Trump back on Maine ballot for now, but GOP fails to impeach secretary of state

Pine Tree State in an uproar as Republicans try to impeach top election official, Trump lawyers demand more delay

Published January 10, 2024 5:30AM (EST)

Donald Trump | Map Of Maine (Photo illustration by Salon/Getty Images)
Donald Trump | Map Of Maine (Photo illustration by Salon/Getty Images)

Although Maine Secretary of State Shenna Bellows has branded Donald Trump an insurrectionist and officially barred him from Maine’s presidential primary ballot, Trump’s name will in fact appear on the state’s ballot for the March 5 Republican primary. Court rulings over the next month or so, however, will determine whether votes for Trump in the Maine GOP contest will actually be counted.

Meanwhile, Bellows easily survived a vote to start impeachment proceedings against her on a party-line vote in the Democratic-controlled Maine House of Representatives. Only 60 of the chamber’s 150 current members, all Republicans, voted for the resolution on Tuesday, while 80 members — 77 Democrats, two Independents and one Republican — voted against it, with 10 members absent from the roll call vote.

Trump will appear on the March ballot because Bellows suspended the effects of her decision pending court reviews, and because Maine law requires that ballots be available for active military and overseas voters 45 days before an election, or by Jan. 20.

Trump’s legal team is now aiming to torpedo the Maine court review now underway, asking a Maine Superior Court judge to postpone ruling on their appeal of his disqualification “in the interest of judicial economy.”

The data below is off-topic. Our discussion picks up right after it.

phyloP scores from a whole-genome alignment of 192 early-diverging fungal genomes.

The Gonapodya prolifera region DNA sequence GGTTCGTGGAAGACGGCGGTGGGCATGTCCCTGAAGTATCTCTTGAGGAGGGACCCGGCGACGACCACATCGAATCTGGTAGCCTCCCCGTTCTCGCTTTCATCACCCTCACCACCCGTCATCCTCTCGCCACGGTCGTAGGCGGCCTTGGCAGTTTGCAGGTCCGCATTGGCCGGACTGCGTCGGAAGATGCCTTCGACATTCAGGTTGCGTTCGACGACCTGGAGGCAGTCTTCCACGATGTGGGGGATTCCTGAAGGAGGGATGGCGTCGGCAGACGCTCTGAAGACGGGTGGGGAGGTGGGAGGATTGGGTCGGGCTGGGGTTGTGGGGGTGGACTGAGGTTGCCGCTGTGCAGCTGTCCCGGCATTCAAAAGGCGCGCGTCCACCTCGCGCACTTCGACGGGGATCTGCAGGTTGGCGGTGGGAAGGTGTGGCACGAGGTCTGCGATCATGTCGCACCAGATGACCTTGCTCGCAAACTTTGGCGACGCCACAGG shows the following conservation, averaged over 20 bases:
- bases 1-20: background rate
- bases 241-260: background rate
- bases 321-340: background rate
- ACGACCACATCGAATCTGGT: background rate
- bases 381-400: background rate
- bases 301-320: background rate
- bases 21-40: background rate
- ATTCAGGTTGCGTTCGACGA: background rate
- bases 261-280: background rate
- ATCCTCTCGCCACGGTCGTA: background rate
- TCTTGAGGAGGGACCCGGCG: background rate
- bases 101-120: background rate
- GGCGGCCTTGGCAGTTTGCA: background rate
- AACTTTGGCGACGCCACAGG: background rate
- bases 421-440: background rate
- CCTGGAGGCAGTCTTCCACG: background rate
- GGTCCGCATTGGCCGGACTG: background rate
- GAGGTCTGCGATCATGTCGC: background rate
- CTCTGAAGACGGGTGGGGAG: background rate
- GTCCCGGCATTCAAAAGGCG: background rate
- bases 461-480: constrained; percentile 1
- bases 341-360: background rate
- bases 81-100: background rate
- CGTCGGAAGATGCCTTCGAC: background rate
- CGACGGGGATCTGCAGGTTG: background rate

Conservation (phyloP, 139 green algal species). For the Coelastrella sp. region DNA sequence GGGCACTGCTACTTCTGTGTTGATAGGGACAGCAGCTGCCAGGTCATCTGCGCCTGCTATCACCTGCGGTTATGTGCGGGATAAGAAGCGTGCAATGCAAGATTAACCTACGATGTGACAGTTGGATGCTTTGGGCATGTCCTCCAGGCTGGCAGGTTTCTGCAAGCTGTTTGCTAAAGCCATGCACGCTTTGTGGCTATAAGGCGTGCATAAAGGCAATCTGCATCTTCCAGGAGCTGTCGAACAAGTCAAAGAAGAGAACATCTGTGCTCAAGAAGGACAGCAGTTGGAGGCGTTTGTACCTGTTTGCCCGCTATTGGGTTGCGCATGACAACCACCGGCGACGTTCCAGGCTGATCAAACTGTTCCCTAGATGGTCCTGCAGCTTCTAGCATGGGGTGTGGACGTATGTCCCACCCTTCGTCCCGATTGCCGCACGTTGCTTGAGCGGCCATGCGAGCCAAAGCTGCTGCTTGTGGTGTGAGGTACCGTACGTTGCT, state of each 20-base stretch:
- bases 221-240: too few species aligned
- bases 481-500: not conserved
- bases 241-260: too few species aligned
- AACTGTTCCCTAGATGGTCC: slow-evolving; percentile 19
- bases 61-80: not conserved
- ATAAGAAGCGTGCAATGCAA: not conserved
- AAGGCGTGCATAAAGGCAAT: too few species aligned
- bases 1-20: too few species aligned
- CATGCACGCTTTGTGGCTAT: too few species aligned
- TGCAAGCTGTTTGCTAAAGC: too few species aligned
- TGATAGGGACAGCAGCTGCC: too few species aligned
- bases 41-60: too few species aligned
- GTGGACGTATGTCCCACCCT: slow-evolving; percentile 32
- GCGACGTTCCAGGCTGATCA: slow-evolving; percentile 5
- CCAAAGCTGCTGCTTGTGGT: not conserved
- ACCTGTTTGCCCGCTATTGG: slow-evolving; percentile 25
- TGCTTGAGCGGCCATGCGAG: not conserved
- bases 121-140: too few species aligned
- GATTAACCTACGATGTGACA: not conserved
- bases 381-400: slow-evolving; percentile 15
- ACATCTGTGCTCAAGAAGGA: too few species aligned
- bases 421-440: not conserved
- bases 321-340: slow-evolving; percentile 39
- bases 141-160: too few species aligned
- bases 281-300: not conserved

The request filed Monday asks Kennebec County Superior Court Judge Michaela Murphy to stay her proceedings in light of the U.S. Supreme Court scheduling oral arguments on Feb. 8 for Trump’s appeal of a separate but parallel case from Colorado, where the state Supreme Court ruled last month that he was disqualified from that state’s primary ballot.

The reasoning in both states is similar, although the specifics are different. Like the Colorado court, Bellows decided after a public hearing last month that Trump is ineligible for Maine’s ballot under Section 3 of the 14th Amendment, concluding that his incitement of the Jan. 6, 2021, Capitol riot amounted to an act of insurrection. 

The 14th Amendment, enacted after the Civil War, barred former Confederates from holding public office. It prohibits anyone who took an oath to the Constitution but “engaged in insurrection or rebellion” against it from holding elective office again, even if the qualifications of age, citizenship and residency are met.

“The matter before the U.S. Supreme Court involves the exact same federal legal issues in the current matter,” Trump’s attorneys wrote in their new motion to the Maine court.